6. I take issue with “Fat acceptance” being one of the labels of this post. You are not promoting fat acceptance. People who do believe in it do NOT diet. Also, Metformin – which I had been on years ago – is a Diabetes drug that also has proven somewhat effective in PCOS. Note – you WILL feel crappy the entire time you are on it. Also – Once you stop taking it, your body will pretty much go back to functioning as it had before. That includes how it processes sugars.
    I’ve read and re-read this post, and I take issue with a lot of it. You know me, you know I am fat, and I believe in body postive ideas as well as fat acceptance. I just have to reiterate – love yourself, whatever size. Don’t diet – it does more harm than good in the long run. Accept who you are, and know that who you are is not at all about what size you are or what you weigh. Eat well, move well, live well.

    • I will remove that label then. I was more having issue WITH fat acceptance, but I didn’t know how to relay that in a succinct manner.

    • I take issue with policing how Hillary deals with her own body image issues? Body image is HARD, and our culture is rigged to make you feel bad about yourself no matter what you do. Yes, I now believe that dieting is a trap, a lose-lose proposition, for me and for 96% of people who undertake it. It also took me TWO DECADES of rollercoaster weight gain and loss to come to that conclusion, and it’s not a fun feeling. It’s not fun to realize that ACTUALLY NO, I DON’T have control over my body. It’s not fun to realize everything society is doing to me to make me feel like I need to undertake something impossible in order to feel good about myself. Yes, I’m no longer dieting. Yes, I “accept” my weight: but frankly, I’m using “acceptance” in the sense of “Five Stage of Grief”. I accept that this is something I have very little control over, and I’m moving on. I’m moving on, but society is still beating me up over it, constantly, implacably, everywhere I go.

      Hillary, frankly, has a pretty good hold on all this.

      I was recently on the second of these panels:

      http://sunnymoraine.com/2013/04/09/wiscon-37-schedule-as-of-right-now/

      … and on the panel, we differentiated between the commercialized mandate to “Love Your Body” vs. radical fat acceptance. In the panel, we asserted that “love your body” was, among other things, a gross example of ablism. Plenty of people are never going to love their bodies: because they are in pain, because they are disabled, because the chasm between the cultural standards of beauty and their reality was simply too large. And if the was the case, it was not a “failure” on their part. People are so much more than their bodies. Women are so much more than their bodies–the demand that we spend time and effort trying to achieve contentment with our physical appearance is every bit as pernicious as the demand that we try to achieve an unattainable level of thinness. The panel set radical fat acceptance in opposition to these demands.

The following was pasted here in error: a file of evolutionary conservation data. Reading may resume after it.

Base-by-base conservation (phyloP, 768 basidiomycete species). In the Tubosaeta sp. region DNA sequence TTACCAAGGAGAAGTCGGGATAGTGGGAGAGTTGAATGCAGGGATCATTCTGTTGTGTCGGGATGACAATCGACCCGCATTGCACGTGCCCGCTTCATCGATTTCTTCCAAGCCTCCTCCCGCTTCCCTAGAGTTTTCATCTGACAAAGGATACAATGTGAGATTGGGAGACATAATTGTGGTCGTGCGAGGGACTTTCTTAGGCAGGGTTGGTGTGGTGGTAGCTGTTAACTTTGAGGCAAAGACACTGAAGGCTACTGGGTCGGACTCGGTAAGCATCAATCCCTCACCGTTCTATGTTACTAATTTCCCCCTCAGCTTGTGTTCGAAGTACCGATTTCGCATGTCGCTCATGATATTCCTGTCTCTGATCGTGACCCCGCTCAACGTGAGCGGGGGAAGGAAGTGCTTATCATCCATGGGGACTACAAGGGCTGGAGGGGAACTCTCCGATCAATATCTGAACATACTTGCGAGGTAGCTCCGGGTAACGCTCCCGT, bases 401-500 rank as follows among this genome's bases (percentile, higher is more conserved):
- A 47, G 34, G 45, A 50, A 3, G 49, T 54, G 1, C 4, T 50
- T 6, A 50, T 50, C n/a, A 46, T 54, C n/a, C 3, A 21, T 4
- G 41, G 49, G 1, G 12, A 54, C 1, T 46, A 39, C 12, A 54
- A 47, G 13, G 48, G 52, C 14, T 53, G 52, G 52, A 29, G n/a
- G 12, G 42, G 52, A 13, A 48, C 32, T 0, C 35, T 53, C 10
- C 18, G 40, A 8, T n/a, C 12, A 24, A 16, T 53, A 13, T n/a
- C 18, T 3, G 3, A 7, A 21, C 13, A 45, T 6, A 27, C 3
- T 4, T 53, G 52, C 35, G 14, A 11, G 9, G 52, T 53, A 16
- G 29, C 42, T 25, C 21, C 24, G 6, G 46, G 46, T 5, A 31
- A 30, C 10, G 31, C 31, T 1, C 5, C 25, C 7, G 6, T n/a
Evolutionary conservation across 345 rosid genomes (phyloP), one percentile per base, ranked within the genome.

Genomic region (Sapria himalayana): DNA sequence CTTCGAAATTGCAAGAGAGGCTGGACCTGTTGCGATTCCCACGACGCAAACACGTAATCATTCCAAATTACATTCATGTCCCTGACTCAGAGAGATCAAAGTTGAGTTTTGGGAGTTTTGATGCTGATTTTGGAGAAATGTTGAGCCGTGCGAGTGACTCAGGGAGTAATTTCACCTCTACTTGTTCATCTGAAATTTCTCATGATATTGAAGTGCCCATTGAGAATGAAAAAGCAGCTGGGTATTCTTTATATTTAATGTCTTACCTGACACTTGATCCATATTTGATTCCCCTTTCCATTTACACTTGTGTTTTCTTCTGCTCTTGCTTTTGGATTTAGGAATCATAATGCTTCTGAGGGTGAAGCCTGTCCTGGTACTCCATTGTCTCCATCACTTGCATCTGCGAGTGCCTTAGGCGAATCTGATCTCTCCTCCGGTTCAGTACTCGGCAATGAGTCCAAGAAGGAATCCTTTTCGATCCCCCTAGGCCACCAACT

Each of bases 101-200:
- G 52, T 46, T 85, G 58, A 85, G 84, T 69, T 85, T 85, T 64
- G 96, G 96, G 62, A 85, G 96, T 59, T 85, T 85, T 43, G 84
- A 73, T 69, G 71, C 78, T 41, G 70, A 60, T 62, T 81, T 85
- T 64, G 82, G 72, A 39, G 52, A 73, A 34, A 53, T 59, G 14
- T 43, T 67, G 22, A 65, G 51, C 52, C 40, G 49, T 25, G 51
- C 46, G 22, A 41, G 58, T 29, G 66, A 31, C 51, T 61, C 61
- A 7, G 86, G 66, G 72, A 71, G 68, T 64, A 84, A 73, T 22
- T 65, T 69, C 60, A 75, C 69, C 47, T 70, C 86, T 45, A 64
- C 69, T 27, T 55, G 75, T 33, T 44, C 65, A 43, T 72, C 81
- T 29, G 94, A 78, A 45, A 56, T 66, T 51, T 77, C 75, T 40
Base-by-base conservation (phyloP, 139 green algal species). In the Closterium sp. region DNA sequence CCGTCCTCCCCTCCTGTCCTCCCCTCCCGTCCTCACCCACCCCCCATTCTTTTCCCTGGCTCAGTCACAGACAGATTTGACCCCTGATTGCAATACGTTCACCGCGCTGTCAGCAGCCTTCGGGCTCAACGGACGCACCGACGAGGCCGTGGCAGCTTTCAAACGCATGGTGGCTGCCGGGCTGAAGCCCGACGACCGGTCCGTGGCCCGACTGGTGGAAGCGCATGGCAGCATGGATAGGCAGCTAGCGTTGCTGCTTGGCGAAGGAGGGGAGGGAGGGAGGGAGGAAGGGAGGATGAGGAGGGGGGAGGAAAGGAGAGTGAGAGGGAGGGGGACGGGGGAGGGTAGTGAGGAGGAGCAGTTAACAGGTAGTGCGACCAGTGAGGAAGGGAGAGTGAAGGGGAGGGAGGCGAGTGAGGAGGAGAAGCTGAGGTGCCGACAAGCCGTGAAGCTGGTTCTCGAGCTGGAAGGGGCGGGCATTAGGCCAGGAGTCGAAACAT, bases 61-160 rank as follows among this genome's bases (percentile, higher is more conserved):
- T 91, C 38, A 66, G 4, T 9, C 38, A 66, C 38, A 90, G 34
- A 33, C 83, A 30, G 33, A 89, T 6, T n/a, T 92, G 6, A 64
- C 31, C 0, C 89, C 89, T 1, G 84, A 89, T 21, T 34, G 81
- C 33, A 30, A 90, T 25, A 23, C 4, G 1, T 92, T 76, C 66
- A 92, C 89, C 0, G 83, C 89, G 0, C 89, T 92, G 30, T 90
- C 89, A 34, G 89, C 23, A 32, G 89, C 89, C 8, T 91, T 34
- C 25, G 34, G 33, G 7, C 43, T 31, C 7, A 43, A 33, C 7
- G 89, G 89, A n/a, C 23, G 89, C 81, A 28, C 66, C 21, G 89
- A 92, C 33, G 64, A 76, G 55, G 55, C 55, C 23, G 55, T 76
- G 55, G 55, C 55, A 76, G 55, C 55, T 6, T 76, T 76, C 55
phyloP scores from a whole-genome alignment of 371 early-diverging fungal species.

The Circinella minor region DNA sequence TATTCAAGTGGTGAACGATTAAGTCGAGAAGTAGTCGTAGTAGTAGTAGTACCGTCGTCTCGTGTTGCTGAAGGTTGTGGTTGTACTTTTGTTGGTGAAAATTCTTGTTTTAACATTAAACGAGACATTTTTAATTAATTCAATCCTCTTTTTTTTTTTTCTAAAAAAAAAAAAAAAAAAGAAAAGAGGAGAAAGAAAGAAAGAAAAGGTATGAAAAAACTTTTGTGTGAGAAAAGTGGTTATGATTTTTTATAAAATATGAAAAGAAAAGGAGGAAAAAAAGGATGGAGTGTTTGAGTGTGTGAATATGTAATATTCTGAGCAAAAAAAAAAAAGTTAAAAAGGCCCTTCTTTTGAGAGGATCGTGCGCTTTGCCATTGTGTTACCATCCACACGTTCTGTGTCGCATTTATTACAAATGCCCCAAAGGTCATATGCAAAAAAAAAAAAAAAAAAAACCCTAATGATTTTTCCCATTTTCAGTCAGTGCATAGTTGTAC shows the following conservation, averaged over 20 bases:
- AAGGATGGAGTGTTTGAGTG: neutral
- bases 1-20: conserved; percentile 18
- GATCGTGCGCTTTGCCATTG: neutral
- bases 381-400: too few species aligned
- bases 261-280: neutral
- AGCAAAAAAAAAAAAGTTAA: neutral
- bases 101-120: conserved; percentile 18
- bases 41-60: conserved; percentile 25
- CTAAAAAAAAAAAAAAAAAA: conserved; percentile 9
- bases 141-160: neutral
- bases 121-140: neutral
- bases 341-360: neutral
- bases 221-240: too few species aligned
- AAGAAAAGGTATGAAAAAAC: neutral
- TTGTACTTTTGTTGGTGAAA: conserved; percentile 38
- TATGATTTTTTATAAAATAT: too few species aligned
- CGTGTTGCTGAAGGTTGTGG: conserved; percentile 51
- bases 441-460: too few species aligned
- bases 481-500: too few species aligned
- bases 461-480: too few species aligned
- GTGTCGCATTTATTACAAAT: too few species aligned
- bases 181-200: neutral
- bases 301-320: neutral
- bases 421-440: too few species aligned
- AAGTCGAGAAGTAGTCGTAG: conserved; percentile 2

But the demand that Hillary “accept her fat” and not talk about dieting is also not radical. This is Hillary’s body; Hillary’s self-loathing; she needs to have the freedom to navigate these waters according to her own mental health needs. And if talking about both fat acceptance and dieting in the same paragraph are what she feels she needs to do, FINE. GREAT. GO HILLARY.

      You know what is a meaningful measure of fat acceptance? How people react to *other* people’s bodies. That includes, I think, how we react to other people’s struggles with body image. For some of us, accepting our body weight and moving on is simply off the table: we are simply too unhappy, too miserable, too inundated with self-loathing, in too much pain. We do what we have to.

    • My own. This entire post has been about my feelings about MY OWN SELF ESTEEM. I know “the right way to feel” and what I -should- feel but I’m not feeling that way /right now/. Which is why it’s awfully odd for someone to come in and tell me that they take exception to how I feel. They’re, you know, my feelings. And right now my feelings are unfun and cause me pain. That’s the focus of the post. I believe that’s fairly evident.

  7. Pingback: Why is loving ourselves so convoluted and difficult? | Stitchersflock's Ramblings about Life
  8. I really related to this post–I don’t normally read your blog (was linked by a friend) and I have kept coming back to read and re-read. So, it may just be disorganized feelings to you, but it touched a nerve with me. I too am having trouble finding peace with fat acceptance, or with actually dieting myself miserable.

    I too have PCOS and am on Metformin. I too went from curvy to chubby to fat (between the ages of 26 and 33), gaining up to ten pounds a year by eating the same way I always had, until someone realized something was wrong. The nausea from the Metformin has long passed (as I hope it will with you!), but I can’t say it’s been that effective. I’m only gaining five pounds a year instead of ten? My periods were sorta regular for a while but now they aren’t? I dunno. I admit I have a hard time taking it regularly, just because it’s so damn hard to remember to take it with meals–and if I don’t take it with meals, it makes me sick. (Out of idle curiosity, what dosage are you on?)

    So anyway, thank you. And I hope you find that elusive peace, if only for a little while.

    • 1k mg two times a day with food morning and night. and it’s making me not eat, so I may just sort of lose weight on the merits of it makes me sick!

      /sigh

      It’s a long road and an unfun one. I’m making progress but it’s slow and hopefully one of these days I can look at myself no matter my size and be satisfied. Today (and lately in general) is just not that day.